“No time for me to change my behavior” – CBS Chicago


By Dorothy Tucker

CHICAGO (CBS) – CBS 2 investigators have discovered another problem with the city’s new speeding rules.

These rules force drivers to go as little as 6 miles per hour over the speed limit. Under city rules, people caught speeding for the first time should be warned.

But CBS 2 investigator Dorothy Tucker has discovered that these warnings are often too small, too late.

Nick Lucero rode a Divvy bike to his interview with CBS 2. In fact, he rides a lot of places these days.

“I come here twice in the morning,” Lucero said.

He rides a bike instead of driving because, he said, “I just don’t want to get tickets anymore. He received four between March 20 and May 2 – most of them were these new $ 35 bills.

Lucero’s usual route runs along Ashland Avenue, near Lake Street and along Union Park.

He admits: “There is evidence that I was speeding up.” He does not dispute it. But when he was caught on March 12, it was the first time he had been caught by radar anywhere in town.

He was driving 36 mph on Ashland Avenue, where the speed limit is 30 mph.

“The traffic flow is often over 30,” Lucero said.

But since this incident was his first capture, it was only a warning. There was no charge. The warning is a reminder to drivers to slow down and protect children, reduce crashes and save lives.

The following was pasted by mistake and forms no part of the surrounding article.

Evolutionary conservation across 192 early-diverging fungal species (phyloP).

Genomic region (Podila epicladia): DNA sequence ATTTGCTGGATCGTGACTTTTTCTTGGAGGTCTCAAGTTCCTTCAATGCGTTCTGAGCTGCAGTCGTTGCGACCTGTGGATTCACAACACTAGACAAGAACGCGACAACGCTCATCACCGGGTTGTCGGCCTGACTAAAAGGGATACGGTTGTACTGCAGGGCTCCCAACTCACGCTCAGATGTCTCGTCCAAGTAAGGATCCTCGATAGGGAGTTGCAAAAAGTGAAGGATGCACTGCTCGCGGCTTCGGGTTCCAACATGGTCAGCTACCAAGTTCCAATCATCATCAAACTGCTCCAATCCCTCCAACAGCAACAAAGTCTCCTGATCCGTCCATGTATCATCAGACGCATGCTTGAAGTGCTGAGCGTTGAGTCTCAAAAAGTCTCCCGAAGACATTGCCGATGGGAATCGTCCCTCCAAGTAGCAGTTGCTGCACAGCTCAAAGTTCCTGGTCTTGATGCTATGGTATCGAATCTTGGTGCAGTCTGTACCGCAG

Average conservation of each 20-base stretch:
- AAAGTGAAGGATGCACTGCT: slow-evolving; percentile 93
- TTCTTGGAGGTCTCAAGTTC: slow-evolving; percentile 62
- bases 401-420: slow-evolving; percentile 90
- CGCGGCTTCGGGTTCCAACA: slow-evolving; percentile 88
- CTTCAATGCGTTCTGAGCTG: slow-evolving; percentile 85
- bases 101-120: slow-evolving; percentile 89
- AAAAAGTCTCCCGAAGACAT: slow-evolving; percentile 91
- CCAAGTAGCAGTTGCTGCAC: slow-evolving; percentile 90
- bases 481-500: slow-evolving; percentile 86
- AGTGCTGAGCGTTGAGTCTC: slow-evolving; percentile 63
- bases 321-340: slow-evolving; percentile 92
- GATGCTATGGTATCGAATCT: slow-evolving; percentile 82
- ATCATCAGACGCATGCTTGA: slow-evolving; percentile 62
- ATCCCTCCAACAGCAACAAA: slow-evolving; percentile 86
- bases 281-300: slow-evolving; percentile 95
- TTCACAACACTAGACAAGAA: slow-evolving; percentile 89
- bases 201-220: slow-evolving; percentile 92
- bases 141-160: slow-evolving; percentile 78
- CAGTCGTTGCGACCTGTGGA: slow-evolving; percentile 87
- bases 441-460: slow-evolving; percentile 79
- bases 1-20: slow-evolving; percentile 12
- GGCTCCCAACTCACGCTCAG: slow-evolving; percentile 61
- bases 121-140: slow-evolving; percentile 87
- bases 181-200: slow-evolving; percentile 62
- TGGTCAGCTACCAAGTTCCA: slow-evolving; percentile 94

But there is a big problem for pilots like Lucero.

“I received the warning two months after the actual incidents [violations]. So I didn’t have time to correct my behavior, ”he said.

Late warning notice

Lucero is not the only driver to have received late warnings.

“I am extremely angry,” said Angelisa Winding. She was first caught speeding on 75th Street near Jeffery Boulevard in the South Shore on March 12 – coincidentally the same day as Lucero. Before this warning was sent to her, she recorded a total of 15 speeding infractions. Most of his were also those new $ 35 bills.

“What’s the point of sending a warning if you don’t tell people early enough?” ” she said.

There is nothing new about issuing tickets. The city has been doing this since speed cameras first lined the city streets. But the number of speeding warnings issued for the first time soared after March 1. That’s when the city reset these cameras, which are now flashing and fining drivers exceeding the speed limit between 6mph and 10mph.

Before that, fines were imposed from 10 mph above the limit.

CBS 2 investigators requested records of the number of warnings and tickets issued since March 1. Records provided by the Chicago Department of Finance show that nearly 320,000 drivers have received warnings. What this data didn’t reveal was when those reviews were posted.

The city ordinance states that warnings must be mailed “… within 30 days” after receiving the owner’s verification from the Illinois Secretary of State. When we asked the city how long it was between the date of the incident and the date the warning was sent, a city spokeswoman said it could take “4-6 weeks.” That’s up to 42 days.

Let’s look at Winding’s timeline. The speeding incident that triggered his warning happened on March 12. But his notice was not sent until May 14. In his case, it took 64 days for the notice to be sent to him.